Rev. Donald R. Fletcher was 80 and recovering from cancer surgery when he made the prayerful vow that launched his latest career.

“I don’t believe in making bargains with God,” the longtime preacher and teacher explained. “What I said was, 'If I could have another 15 years, I’m going to write.’”

That was 21 years ago. Fletcher, now 101, the son of Presbyterian missionaries, spent his childhood in Korea and recently published his ninth book: My First Hundred Years — A Life on Three Continents. I interviewed him twice about his writing in the early 2010s; as was true of his earlier work, I found his new memoir to be animated by a sensibility that is generous, grateful, and kind, and rendered in a lyrical and conversational style that attests to his enduring love of the written word.

Remembering his mother singing a hymn one early evening at their missionary post in Taegu Station, Korea, Fletcher writes: Even to a child, the situation, the sound, the whole late-sunlit scene were powerfully, transcendentally poignant. There was an awareness of Spirit, of Reality quite beyond … intersecting my simple, day-to-day reality.

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“I’ve moved from one thing to another,” says the author, whose memoir recounts a life rich with faith, family, and friendships — including with his neighbors at Lions Gate, the predominantly Jewish retirement community in Voorhees where the author has lived since 2007. And where he recently took up painting with oils.

“I had done a little bit with watercolor," Fletcher says. "We have a nice art studio here, and I had never tried oils.”

He and his wife, Martha, an educator and church musician who died in 2014, moved to Lions Gate from central New Jersey "mainly to be closer to our daughter, Marilyn,” Fletcher told me, sitting at a table in the handsome Lions Gate library. I’d interviewed him before about earlier books titled Turnings and Martha and I. He’s as adept and erudite a conversationalist as ever, despite having lost some vision in one eye, as well as some of his hearing, in recent years.

His daughter, Marilyn Keith, a retired Voorhees elementary teacher, is at the table with us and has brought along some of her dad’s books. “I love to hear his stories,” she said.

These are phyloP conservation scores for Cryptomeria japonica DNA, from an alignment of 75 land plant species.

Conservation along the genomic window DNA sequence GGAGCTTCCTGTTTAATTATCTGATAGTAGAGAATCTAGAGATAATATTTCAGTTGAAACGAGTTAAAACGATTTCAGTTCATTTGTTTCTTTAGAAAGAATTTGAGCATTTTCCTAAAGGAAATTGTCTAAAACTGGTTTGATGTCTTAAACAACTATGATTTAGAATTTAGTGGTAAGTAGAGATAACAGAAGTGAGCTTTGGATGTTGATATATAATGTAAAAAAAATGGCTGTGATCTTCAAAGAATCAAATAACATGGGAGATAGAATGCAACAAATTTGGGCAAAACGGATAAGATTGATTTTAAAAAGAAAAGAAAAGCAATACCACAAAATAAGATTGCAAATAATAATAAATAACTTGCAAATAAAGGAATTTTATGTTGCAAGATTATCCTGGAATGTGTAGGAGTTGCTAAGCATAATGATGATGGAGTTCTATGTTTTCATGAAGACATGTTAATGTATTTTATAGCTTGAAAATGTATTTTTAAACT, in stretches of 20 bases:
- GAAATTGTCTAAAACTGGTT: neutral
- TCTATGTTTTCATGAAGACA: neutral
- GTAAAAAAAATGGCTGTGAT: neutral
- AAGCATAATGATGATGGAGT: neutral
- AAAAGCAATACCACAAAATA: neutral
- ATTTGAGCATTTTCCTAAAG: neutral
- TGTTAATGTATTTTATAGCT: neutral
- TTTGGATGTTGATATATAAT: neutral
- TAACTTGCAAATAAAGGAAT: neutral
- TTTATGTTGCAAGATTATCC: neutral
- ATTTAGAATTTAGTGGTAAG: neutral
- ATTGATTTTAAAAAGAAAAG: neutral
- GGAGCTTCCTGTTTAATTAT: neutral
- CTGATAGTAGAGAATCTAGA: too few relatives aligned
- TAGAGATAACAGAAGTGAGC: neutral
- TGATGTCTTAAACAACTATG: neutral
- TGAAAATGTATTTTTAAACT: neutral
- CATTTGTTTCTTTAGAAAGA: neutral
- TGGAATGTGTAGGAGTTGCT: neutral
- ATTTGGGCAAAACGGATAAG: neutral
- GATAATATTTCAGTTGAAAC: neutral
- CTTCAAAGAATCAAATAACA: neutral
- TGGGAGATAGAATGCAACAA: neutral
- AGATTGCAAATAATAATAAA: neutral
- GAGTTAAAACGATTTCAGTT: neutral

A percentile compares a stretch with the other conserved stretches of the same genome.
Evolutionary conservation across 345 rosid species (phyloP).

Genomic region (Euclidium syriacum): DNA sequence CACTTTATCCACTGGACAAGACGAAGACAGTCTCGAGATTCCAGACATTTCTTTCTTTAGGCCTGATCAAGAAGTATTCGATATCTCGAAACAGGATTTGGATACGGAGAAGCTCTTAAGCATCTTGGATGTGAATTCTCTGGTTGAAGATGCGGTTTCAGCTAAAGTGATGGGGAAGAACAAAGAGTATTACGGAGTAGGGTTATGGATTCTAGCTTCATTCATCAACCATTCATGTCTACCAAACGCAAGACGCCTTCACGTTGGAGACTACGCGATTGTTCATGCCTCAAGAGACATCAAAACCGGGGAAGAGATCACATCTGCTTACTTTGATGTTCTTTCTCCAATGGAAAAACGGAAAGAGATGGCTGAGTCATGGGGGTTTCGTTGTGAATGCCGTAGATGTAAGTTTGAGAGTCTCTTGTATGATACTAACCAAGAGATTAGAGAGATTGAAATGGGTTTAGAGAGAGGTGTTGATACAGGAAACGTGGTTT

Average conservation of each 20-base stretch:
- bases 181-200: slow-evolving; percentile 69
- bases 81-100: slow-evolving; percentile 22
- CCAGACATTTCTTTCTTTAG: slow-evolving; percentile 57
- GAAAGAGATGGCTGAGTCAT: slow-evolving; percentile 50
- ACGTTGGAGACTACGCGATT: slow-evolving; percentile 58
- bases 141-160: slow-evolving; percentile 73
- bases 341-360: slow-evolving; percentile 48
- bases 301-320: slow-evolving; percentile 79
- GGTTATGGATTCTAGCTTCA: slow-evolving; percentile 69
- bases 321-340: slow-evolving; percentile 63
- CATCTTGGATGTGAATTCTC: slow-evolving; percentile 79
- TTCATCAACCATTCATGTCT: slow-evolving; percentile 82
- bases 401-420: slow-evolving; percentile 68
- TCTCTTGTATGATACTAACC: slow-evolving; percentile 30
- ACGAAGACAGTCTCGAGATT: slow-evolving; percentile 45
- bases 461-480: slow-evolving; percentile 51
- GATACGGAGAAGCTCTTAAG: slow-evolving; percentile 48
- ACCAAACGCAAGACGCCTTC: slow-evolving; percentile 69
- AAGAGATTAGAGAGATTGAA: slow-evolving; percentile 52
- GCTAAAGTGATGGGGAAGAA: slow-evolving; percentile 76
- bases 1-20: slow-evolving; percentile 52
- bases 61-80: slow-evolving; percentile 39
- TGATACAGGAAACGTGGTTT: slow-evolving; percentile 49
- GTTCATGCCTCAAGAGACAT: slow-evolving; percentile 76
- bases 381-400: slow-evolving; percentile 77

“When we were going to move to Lions Gate, someone said, ‘You won’t like the kosher cooking,’" said Fletcher. "But we had enjoyed quite a few kinds of cuisines in our lifetime, so why not?

“Lions Gate has been a very good fit,” Fletcher said, noting that he and his wife were embraced by the community there, and vice versa. "It’s a fine place.”

A Ventnor, native, Fletcher earned a Ph.D. in English at Princeton University, where he also did his undergraduate work; graduated from the Princeton Theological Seminary; and through friends met the Westminster Choir College student who would become his wife.

Recalling the evening when they confirmed their feelings to each other, Fletcher writes: There needed to be music. But first — words. What followed were the Bible (Book of Genesis, chapter 24) and Beethoven (Symphony No. 5, the final movement): … I went out into a mild, cool October evening, got on my bicycle, and rode across town to Moore Street, to Martha.

The Fletchers were married in 1942 and spent much of their early life together serving as missionaries in Chile, Mexico, the Caribbean, and Texas, among other places. They lived for many years in Cherry Hill, where he taught at Cherry Hill West and she at East. They had six children and 10 grandchildren. Fletcher is now a great-grandfather.

“We were married for 72 and a half years,” said Fletcher, who cared for his wife in their apartment until the end of what he called “the long eclipse” that is Alzheimer’s: Her breathing simply and gently stopped … Life simply ceased.

In the five years since Martha’s death, Fletcher has continued to write and, occasionally, preach.

“I have never written out a sermon,” he noted. “I think it through, I prepare my thoughts, but I go into the pulpit with nothing, and just preach.”

His preaching is memorable, said the Rev. Greg Faulkner, senior pastor of Trinity Presbyterian Church in Cherry Hill.

I started hearing Don preach when he was in his late 80s,” said Faulkner. “He preached these really beautiful, eloquent sermons with a care and a gentleness and a kind of low-burning passion … with no notes."

Recently, Fletcher has been experimenting with “flash” fiction: very short stories, published online.

“I’ve always written longhand on a pad of lined paper,” he said. “This is new for me, this flash fiction. I’ve placed my first story with the online Blue Lake Review, which is considered one of the best."

Who knows? Fletcher added. “Maybe my next book will be a collection of short stories.”